Summary: The first section of Tillich’s Theology of Culture, consisting of four essays, is called “Basic Considerations.” The first chapter is titled “Religion as a Dimension of Man’s Spiritual Life,” a title which, quite transparently, is also the proposition that Tillich desires to affirm. To affirm that “religion is an aspect of the human spirit,” Tillich has to dismiss the criticisms of two strangely allied groups: “Christian theologians” and “secular scientists.”
The Christian theologians reject Tillich’s assertion in order to insist that, rather, religion is something that is given to man from without and may therefore “stand against him.” “One could summarize the intention of these theologians in the sentence that religion is not a creation of the human spirit (spirit with a small s) but a gift of the divine Spirit (Spirit with a capital S).” The theologians, according to Tillich, see man’s spirit as creative with regard to self and the world, but not with respect to the transcendent God. God is free to relate himself to man, but not vice versa.
The criticism coming from the secular scientists (psychology, sociology, anthropology, and history) is made on much different grounds. They drudge up the existence of the diversity of beliefs and practices present within the world and the existence of non-religion in order to deny the uniformity of “religion” found within humanity. Instead, this group contends that religion is simply a special stage in human development and not an enduring, essential quality of man’s spirit.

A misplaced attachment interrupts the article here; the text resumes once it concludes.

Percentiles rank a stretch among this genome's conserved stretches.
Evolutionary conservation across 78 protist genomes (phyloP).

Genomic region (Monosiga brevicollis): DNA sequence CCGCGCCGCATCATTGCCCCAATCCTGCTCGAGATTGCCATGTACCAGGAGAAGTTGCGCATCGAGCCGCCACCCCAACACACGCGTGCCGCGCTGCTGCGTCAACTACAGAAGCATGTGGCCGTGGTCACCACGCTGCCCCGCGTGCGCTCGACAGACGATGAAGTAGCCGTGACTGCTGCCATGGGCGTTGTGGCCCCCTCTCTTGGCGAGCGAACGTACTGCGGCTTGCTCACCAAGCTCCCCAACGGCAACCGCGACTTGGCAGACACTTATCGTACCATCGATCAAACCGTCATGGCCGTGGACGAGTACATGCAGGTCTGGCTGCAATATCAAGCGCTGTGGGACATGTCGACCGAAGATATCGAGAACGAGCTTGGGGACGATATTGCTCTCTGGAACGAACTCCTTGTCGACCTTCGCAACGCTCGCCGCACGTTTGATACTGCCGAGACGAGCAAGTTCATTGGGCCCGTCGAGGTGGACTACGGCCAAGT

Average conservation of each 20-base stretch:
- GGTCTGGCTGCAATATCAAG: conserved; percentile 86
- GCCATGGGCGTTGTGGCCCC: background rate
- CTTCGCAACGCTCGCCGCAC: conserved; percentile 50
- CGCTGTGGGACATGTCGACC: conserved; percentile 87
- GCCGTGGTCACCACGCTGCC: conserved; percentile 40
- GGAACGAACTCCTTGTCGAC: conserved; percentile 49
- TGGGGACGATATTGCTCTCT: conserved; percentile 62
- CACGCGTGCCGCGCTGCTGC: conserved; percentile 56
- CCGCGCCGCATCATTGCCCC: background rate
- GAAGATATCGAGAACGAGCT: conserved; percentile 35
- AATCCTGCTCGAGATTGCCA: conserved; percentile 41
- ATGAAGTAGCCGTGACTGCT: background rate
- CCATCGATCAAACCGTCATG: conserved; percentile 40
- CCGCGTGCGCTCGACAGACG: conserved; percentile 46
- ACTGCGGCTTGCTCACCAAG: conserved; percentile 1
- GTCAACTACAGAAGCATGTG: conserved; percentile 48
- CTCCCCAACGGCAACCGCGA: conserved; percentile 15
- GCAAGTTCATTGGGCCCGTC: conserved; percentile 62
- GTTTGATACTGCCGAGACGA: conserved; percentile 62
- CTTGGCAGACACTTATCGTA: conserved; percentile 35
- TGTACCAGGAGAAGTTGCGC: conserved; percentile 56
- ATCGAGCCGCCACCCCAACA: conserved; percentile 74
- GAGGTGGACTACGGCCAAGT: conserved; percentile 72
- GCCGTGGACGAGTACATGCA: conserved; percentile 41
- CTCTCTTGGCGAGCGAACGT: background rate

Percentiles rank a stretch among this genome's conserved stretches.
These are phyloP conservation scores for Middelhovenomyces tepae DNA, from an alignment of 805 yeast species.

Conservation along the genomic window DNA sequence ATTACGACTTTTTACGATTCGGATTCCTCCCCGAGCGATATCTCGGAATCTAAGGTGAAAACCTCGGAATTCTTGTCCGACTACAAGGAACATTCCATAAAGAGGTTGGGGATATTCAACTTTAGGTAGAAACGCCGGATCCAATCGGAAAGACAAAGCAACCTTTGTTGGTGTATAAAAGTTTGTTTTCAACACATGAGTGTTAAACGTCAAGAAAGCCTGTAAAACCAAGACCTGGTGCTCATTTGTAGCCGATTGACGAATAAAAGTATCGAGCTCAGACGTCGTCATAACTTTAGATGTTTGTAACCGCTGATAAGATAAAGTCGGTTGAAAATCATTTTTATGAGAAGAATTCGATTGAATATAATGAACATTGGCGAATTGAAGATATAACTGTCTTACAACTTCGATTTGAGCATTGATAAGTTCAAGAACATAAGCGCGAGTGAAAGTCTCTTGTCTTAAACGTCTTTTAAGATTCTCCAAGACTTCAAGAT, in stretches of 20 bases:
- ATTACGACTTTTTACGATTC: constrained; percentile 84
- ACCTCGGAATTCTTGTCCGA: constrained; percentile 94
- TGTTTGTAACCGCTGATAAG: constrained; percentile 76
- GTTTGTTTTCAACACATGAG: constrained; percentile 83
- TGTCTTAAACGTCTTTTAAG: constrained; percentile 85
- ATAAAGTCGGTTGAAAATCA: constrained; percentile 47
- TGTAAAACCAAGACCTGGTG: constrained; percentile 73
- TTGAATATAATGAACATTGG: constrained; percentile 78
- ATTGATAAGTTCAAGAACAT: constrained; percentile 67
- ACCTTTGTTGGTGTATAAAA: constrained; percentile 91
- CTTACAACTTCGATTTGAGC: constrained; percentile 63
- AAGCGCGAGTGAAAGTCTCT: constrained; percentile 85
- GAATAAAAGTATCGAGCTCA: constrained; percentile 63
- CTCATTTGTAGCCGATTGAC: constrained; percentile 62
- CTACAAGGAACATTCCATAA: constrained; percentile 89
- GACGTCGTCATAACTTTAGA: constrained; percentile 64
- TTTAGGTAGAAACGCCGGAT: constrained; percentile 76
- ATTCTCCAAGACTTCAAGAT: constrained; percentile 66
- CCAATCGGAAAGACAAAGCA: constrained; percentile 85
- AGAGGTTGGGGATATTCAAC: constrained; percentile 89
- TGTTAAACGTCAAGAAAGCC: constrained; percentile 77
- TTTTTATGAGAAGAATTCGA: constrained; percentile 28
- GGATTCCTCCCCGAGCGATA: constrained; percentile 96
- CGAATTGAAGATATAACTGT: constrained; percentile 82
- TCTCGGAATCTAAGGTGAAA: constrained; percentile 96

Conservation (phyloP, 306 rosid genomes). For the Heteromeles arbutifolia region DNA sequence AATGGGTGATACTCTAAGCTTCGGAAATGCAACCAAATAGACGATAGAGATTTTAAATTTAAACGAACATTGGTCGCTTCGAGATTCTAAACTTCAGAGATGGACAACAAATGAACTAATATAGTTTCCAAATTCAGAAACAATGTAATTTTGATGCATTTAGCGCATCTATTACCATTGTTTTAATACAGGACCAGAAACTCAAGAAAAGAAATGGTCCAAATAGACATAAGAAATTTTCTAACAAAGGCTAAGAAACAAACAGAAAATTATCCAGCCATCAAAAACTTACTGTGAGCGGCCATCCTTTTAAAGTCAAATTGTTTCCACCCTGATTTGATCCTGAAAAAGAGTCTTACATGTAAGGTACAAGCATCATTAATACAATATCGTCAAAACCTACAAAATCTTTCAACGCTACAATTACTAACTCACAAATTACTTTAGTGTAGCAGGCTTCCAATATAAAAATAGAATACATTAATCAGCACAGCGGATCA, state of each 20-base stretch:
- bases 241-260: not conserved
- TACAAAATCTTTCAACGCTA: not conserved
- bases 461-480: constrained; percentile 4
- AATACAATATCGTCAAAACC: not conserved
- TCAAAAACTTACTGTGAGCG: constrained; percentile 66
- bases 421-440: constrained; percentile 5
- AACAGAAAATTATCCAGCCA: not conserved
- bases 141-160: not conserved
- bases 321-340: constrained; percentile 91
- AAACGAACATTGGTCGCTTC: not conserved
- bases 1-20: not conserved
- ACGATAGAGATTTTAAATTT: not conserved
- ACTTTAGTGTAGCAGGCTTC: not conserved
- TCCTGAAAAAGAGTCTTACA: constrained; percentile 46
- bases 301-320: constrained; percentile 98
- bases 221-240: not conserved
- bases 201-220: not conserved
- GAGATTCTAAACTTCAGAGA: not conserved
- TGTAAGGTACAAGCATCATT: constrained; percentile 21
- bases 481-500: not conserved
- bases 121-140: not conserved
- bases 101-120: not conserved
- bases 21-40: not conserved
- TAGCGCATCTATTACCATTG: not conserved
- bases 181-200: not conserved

So far, so understandable, right? However, Tillich leaves me in the dark here. He says that both parties (theologians and scientists), for all their differences, have this in common: they “define religion as man’s relation to divine beings, whose existence the theological critics assert and the scientific critics deny.” Tillich says that if we define religion as such (man’s relation to divine beings) we make “any understanding of religion impossible.” He goes on to explain that if we start by considering the existence or non-existence of God we can never reach Him. When the scientists set out to disprove God’s existence, thus refuting religion, that they actually help religion by forcing it to reconsider the word God. The theologians, starting with the assertion that God exists and that they have received his revelation, have taken “the first step on the road to what inescapably leads to what is called atheism.” I’m not sure why Tillich thinks it is justified to make such a claim, other than that he must have already accepted a naturalistic, scientific definition of “existence” and that presumably, since God’s existence cannot be demonstrated thus, God must not “exist.” Essentially it seems that Tillich is saying that God does not exist because he is beyond existence.
And so Tillich affirms, in spite of the critics on both sides, that religion is indeed “an aspect of the human spirit.” Tillich expounds this theorem thus: “Religion is not a special function of man’s spiritual life, but it is the dimension of depth in all of its functions.” Religion is not a special function of the human spirit because it cannot be isolated to one realm of man’s life; it cannot simply be collapsed into the moral function, the cognitive function, the emotional function, or the aesthetic function.